It is well-documented that the most common occupational injuries that truck drivers suffer from are back injuries. Sitting for a prolonged period in a shaking vehicle can do a number on the spine. However, far less is known about why so many truck drivers suffer from shoulder injuries, which is the second most common type of occupational injury in the trucking industry. Bryan Combs, faculty member and nurse at the University of Alabama at Birmingham, took a closer look at this issue to gain a better understanding of why these injuries are so common, and why they take longer to heal than certain back injuries.
One of the first things Combs discovered was that very little is known about the connection between truck drivers and shoulder injuries. This may be because back injuries are so common that it is the first injury that comes to mind when people think of a truck driver injury. Long hours sitting behind the wheel of a truck can affect a driver’s posture, as well as the condition of the bones, ligaments, and muscles of the spine. Numerous studies have been done that show just how prevalent these injuries are. Yet, little to no research has been done on shoulder injuries in truck drivers.
Why Little is Known About Shoulder Injuries
Combs found that there have been studies about shoulder injuries in nurses, electricians, and construction workers, but not in truck drivers. The lack of research may be because people do not consider the physical aspects of the job. While truck drivers certainly do spend long hours sitting, getting in and out of the cab can be physically taxing on the body as well. In addition, dealing with large, cumbersome tarps, straps, and chains can cause shoulder injuries, particularly if the equipment is wet, or extremely heavy. For truckers who pull flatbeds, these injuries may be even more common, said Combs.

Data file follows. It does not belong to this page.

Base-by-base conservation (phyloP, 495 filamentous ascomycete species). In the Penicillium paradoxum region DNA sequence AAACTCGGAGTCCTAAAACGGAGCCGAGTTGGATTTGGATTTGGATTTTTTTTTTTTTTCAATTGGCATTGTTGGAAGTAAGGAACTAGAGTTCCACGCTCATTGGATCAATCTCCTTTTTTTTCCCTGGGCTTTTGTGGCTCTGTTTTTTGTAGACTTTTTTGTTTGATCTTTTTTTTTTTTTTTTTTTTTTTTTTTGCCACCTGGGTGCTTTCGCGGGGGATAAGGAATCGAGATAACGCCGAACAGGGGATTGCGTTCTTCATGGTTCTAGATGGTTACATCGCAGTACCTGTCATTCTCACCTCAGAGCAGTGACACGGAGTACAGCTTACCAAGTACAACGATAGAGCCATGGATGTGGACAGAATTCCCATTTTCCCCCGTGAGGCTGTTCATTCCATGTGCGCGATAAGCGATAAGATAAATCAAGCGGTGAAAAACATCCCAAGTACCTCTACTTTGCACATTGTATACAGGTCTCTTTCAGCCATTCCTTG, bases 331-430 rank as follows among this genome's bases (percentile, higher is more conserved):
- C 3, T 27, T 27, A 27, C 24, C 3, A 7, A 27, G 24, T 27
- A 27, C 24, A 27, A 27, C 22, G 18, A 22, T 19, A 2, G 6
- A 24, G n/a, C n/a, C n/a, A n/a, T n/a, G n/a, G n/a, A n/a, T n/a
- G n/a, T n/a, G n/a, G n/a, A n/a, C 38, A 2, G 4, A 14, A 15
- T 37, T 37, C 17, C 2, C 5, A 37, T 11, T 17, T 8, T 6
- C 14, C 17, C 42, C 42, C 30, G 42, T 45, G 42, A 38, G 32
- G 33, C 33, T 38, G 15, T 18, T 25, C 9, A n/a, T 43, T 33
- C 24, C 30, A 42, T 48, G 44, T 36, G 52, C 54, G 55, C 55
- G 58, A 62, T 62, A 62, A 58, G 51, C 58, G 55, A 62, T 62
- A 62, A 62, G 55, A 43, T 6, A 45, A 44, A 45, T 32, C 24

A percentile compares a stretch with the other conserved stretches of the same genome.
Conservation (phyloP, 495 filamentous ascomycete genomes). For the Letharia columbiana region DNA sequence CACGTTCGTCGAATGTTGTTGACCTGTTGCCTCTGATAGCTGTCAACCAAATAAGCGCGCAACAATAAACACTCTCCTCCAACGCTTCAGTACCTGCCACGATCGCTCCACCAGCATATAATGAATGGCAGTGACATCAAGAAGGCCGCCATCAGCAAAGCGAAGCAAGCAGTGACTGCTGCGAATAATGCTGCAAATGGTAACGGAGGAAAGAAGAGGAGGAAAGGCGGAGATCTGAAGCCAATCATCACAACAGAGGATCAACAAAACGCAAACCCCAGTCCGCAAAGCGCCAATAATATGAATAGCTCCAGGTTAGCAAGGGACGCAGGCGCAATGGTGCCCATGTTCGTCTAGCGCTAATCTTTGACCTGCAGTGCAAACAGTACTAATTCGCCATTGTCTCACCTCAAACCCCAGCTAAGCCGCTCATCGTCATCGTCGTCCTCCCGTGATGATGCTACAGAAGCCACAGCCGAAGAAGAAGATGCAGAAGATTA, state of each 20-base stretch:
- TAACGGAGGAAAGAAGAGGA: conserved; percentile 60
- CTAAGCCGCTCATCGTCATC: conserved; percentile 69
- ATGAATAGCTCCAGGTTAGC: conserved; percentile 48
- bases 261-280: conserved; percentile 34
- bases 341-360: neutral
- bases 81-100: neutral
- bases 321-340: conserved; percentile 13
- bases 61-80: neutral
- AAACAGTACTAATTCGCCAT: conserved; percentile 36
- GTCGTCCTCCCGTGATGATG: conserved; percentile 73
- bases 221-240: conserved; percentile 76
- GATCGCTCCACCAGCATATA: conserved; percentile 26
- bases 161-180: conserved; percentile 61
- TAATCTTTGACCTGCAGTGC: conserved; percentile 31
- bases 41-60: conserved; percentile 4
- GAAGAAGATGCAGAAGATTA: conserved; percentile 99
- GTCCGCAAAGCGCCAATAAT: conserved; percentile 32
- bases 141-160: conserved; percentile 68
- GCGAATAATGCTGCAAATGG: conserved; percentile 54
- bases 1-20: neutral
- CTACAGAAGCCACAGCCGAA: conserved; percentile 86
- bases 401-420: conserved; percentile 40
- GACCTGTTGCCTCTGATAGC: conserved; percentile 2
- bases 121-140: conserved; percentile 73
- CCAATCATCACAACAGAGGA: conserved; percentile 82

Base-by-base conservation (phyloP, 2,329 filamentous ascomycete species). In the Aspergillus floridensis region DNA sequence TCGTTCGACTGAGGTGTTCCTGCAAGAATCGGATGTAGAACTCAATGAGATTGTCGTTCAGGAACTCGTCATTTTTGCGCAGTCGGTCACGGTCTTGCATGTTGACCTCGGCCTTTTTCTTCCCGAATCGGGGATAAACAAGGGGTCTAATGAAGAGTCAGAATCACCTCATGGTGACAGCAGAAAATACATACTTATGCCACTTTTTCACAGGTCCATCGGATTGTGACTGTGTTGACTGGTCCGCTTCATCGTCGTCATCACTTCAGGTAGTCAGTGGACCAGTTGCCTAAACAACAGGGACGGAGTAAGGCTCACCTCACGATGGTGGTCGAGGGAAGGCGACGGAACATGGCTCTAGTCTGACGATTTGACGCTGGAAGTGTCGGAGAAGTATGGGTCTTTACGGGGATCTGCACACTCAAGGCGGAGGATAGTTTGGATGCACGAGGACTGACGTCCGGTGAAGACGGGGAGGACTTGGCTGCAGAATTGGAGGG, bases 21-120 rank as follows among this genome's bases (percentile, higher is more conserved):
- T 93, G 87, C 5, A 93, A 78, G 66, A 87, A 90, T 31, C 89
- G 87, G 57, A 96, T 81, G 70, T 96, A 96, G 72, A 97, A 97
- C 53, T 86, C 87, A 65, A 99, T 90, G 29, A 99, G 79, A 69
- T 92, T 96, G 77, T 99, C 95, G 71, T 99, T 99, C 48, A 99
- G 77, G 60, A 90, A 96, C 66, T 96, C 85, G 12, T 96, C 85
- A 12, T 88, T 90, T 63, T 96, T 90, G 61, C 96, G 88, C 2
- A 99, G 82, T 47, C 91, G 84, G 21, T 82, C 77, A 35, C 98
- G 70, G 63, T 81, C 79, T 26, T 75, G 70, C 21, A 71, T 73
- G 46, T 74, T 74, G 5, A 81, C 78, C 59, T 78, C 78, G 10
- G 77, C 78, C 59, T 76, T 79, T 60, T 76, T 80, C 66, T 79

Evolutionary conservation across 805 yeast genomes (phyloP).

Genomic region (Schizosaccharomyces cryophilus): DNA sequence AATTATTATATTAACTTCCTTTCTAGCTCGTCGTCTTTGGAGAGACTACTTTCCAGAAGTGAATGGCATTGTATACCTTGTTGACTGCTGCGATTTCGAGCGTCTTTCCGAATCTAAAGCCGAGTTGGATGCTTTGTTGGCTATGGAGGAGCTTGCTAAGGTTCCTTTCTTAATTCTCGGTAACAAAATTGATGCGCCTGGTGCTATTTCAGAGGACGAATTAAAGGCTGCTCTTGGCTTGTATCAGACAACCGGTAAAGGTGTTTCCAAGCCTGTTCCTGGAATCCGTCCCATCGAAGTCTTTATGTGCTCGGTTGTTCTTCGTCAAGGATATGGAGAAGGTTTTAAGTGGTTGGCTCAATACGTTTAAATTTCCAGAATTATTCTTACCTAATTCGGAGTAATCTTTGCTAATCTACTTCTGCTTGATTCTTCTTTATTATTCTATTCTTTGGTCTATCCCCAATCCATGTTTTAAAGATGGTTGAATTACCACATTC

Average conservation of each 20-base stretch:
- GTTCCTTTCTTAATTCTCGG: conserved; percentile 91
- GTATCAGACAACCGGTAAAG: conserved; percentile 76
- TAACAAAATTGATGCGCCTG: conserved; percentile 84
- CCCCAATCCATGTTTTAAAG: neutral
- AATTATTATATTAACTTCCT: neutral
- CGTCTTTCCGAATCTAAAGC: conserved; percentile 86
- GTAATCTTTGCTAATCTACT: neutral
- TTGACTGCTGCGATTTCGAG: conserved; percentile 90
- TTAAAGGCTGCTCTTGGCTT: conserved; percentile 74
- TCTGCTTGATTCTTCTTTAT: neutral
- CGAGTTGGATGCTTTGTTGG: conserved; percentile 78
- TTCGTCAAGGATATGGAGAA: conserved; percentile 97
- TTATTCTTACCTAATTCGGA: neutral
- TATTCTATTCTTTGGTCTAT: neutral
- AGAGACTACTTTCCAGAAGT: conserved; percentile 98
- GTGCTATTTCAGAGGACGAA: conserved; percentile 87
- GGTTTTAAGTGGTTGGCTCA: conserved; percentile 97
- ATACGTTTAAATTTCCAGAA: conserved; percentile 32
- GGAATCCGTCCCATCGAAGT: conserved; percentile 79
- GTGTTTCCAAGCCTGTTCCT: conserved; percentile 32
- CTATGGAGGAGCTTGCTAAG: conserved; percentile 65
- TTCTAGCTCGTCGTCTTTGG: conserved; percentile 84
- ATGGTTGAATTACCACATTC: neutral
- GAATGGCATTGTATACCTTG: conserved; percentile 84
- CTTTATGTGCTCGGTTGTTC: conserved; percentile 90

Unfortunately, shoulder injuries can take a long time to heal, which can mean more missed time from work. In some ways, the shoulder is more complicated than the back, and injuries often require surgery. Common shoulder injuries include a rotator cuff tear, a labral tear, or both. In his study, Shoulder Injuries in Commercial Truck Drivers: A Literature Review, Combs hopes to learn more about shoulder injuries in truck drivers and how to prevent them. The study will help determine whether trucker shoulder injuries are related to lifting tarps, or if they are driving related. According to Combs, truck drivers can perform 10 to 15-minute exercises that strengthen the shoulder muscles and help prevent future injuries.
Baltimore Workers’ Compensation Lawyers at LeViness, Tolzman & Hamilton Protect the Rights of Injured Truck Drivers
If you are a truck driver and you have suffered a shoulder injury while on the job, do not hesitate to contact the Baltimore Workers’ Compensation lawyers at LeViness, Tolzman & Hamilton. We will help guide you through the claims process and ensure that you receive the full benefits that you deserve. To schedule a free, confidential consultation, call us today at 844-556-4LAW (4529) or contact us online.
Our offices are in Baltimore, Columbia, Glen Burnie, and Towson, allowing us to represent victims in Maryland, including those in Anne Arundel County, Baltimore County, Carroll County, Harford County, Howard County, Montgomery County, Maryland’s Western Counties, Prince George’s County, Queen Anne’s County, Southern Maryland, and the Eastern Shore, as well as the communities of Catonsville, Essex, Halethorpe, Middle River, Rosedale, Gwynn Oak, Brooklandville, Dundalk, Pikesville, Nottingham, Windsor Mill, Lutherville, Timonium, Sparrows Point, Ridgewood, and Elkridge.